When we (a white family) first moved to Marin from New York City in 2011 and were fortunate to buy a small house in Santa Venetia, I was horrified to find among the title documents an original racist covenant for the neighborhood, dated 1940. It came with a disclaimer noting that such covenants are now illegal and unenforceable, but that did little to mitigate my naive and profound shock. The document stipulated that no home built on the land of this subdivision should be "in any manner used or occupied by Asiatics or Negroes, except that persons of such races may be employed as servants." This wasn't what I thought of when I thought of California! I knew so little about the ubiquity of racist residential covenants and redlining nationally; I had believed they were largely or solely a Southern phenomenon. To find them operating not only here, but as late as 1940 — openly and so bluntly — was a revelation.
For me, this was one of those experiences that brought home to me my white privilege: in this case, thinking about how physically shaken and sick I felt in confronting this document, bursting out at me like a landmine from amid what I had thought was a boring and bureaucratic stack of legal paperwork — and then imagining the far greater psychological violence of that encounter if I had been Black or Asian-American or indeed any person of color. I thought of my own Asian-American and Latinx family members who would be visiting me in that home, and the burden of violence that they still have to carry.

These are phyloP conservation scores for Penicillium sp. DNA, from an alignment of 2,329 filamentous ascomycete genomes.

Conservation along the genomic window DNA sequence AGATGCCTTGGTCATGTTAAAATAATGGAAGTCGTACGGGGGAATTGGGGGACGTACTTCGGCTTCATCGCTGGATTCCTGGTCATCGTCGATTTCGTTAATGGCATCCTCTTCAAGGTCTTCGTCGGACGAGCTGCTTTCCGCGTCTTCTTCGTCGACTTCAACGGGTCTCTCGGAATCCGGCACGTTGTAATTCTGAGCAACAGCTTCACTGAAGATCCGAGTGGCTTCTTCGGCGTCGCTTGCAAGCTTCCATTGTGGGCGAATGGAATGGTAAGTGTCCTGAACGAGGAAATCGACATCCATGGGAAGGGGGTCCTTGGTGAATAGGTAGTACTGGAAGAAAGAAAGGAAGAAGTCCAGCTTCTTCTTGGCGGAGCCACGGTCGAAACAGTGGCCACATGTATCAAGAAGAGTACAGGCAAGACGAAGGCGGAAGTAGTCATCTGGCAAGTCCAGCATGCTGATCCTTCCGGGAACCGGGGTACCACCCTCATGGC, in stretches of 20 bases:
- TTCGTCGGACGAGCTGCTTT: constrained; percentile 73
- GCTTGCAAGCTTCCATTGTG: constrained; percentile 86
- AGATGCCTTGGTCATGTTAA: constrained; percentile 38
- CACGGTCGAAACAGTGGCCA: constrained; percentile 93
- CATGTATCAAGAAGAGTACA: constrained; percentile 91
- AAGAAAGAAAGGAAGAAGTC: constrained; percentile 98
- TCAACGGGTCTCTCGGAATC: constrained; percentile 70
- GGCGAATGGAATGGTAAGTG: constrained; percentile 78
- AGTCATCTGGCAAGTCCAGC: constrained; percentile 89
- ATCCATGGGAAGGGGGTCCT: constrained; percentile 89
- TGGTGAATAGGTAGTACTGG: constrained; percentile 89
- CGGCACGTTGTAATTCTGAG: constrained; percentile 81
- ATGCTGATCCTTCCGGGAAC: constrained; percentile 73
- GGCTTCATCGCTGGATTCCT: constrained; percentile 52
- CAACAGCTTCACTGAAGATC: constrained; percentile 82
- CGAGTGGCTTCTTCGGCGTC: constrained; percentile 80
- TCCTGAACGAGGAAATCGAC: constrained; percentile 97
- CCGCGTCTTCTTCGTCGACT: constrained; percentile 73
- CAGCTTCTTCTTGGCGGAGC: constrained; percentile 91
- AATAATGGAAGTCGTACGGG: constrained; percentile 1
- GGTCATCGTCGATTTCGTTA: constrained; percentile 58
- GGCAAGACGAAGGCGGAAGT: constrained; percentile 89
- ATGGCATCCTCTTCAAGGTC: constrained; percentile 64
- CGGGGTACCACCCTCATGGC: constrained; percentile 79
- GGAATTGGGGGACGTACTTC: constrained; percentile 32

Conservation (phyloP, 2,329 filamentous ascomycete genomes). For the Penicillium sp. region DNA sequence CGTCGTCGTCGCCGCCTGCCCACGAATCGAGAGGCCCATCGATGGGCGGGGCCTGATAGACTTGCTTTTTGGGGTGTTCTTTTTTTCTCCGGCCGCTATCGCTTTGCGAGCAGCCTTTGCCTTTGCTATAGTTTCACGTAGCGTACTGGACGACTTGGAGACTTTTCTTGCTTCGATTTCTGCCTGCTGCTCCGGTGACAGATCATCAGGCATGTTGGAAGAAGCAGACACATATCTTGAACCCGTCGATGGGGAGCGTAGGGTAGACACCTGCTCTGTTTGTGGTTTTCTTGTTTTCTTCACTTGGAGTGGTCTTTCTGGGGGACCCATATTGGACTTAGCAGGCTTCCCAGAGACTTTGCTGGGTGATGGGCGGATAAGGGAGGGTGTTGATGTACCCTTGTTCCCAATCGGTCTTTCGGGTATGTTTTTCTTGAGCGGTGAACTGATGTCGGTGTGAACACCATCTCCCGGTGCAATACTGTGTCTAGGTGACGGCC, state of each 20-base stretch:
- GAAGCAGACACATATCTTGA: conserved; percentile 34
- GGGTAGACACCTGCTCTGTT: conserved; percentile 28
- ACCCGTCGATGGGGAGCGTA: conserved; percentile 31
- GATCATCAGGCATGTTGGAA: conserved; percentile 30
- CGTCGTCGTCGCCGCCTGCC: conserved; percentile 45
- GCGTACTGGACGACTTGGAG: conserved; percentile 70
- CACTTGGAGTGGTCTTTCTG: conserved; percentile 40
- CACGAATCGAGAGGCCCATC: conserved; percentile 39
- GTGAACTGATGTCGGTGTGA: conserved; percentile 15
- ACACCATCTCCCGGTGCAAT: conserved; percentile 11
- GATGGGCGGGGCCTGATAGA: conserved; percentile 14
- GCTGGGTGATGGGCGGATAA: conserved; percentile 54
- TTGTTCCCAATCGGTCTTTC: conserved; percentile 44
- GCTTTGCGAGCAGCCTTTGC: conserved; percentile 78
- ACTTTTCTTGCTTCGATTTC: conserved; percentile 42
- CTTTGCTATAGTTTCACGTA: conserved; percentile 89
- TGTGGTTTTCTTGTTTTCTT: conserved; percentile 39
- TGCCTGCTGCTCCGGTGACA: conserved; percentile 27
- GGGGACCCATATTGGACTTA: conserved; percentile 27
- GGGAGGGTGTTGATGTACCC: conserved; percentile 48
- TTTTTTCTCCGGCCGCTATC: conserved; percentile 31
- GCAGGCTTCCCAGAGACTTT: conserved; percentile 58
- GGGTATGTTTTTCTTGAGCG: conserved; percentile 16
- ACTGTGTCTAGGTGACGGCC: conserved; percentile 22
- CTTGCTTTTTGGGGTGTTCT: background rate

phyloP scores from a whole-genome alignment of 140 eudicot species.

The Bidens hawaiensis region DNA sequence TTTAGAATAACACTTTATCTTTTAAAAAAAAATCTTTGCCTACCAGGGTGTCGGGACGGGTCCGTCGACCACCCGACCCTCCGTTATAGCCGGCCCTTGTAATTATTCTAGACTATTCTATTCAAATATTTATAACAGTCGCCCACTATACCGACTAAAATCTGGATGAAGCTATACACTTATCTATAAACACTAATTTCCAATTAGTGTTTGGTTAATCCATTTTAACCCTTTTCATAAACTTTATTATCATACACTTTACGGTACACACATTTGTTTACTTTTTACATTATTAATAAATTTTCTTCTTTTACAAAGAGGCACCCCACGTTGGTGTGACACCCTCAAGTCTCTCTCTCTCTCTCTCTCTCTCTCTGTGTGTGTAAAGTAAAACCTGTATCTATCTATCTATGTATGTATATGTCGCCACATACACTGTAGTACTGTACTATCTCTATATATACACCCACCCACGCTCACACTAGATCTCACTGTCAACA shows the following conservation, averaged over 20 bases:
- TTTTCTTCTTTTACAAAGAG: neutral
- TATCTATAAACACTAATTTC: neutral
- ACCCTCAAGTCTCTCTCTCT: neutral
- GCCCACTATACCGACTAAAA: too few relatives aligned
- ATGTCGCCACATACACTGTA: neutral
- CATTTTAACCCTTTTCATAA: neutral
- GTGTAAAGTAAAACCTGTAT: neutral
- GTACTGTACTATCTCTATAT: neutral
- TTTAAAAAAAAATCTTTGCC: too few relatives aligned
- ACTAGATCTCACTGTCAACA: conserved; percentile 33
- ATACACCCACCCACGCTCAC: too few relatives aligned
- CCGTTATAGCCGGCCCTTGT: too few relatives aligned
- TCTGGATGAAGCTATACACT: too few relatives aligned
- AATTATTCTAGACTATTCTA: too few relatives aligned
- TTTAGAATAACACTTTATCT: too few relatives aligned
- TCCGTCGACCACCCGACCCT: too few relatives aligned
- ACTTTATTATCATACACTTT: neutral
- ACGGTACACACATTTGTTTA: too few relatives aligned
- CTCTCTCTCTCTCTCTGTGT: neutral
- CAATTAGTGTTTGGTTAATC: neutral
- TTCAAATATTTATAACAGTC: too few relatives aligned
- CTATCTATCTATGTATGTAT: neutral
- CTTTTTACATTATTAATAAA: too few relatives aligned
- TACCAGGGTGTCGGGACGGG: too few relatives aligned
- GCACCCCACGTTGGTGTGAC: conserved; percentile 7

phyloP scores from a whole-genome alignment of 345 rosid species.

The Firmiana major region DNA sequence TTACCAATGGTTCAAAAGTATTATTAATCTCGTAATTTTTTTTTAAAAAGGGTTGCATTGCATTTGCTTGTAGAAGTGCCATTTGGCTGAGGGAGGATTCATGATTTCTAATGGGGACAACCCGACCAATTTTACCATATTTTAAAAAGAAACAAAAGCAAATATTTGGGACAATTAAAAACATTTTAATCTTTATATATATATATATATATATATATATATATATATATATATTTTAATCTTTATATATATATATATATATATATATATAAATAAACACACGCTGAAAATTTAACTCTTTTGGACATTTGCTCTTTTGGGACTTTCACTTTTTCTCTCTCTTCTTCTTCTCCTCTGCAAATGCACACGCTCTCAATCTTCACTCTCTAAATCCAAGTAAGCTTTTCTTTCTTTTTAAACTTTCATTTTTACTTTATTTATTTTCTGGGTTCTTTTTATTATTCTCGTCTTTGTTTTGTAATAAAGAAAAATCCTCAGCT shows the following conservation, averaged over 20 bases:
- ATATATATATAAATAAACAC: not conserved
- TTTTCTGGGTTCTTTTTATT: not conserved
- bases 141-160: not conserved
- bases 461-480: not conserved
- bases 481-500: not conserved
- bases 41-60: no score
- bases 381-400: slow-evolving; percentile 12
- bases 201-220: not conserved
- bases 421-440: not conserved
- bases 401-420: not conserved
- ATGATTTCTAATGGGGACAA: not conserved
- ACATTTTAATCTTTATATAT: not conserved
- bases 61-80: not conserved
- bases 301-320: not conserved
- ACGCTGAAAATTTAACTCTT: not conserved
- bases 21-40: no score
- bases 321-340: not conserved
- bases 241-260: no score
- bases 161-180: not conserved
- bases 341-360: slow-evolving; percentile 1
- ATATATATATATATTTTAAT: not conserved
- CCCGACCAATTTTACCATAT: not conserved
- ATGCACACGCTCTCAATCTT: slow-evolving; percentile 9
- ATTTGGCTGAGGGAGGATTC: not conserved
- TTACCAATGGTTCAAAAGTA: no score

Now that I know a little more about the history of African-American presence in Marin, I know that within a year or two of that original covenant large numbers of Black residents were building ships for the war effort just a few miles away in Marin City while being actively prevented from living outside of that concentrated enclave. And I can see how the grotesque inequities and embedded segregation visible now in Marin are the results of fully intentional and structural discrimination that we have not yet done the collective work to dismantle and mitigate.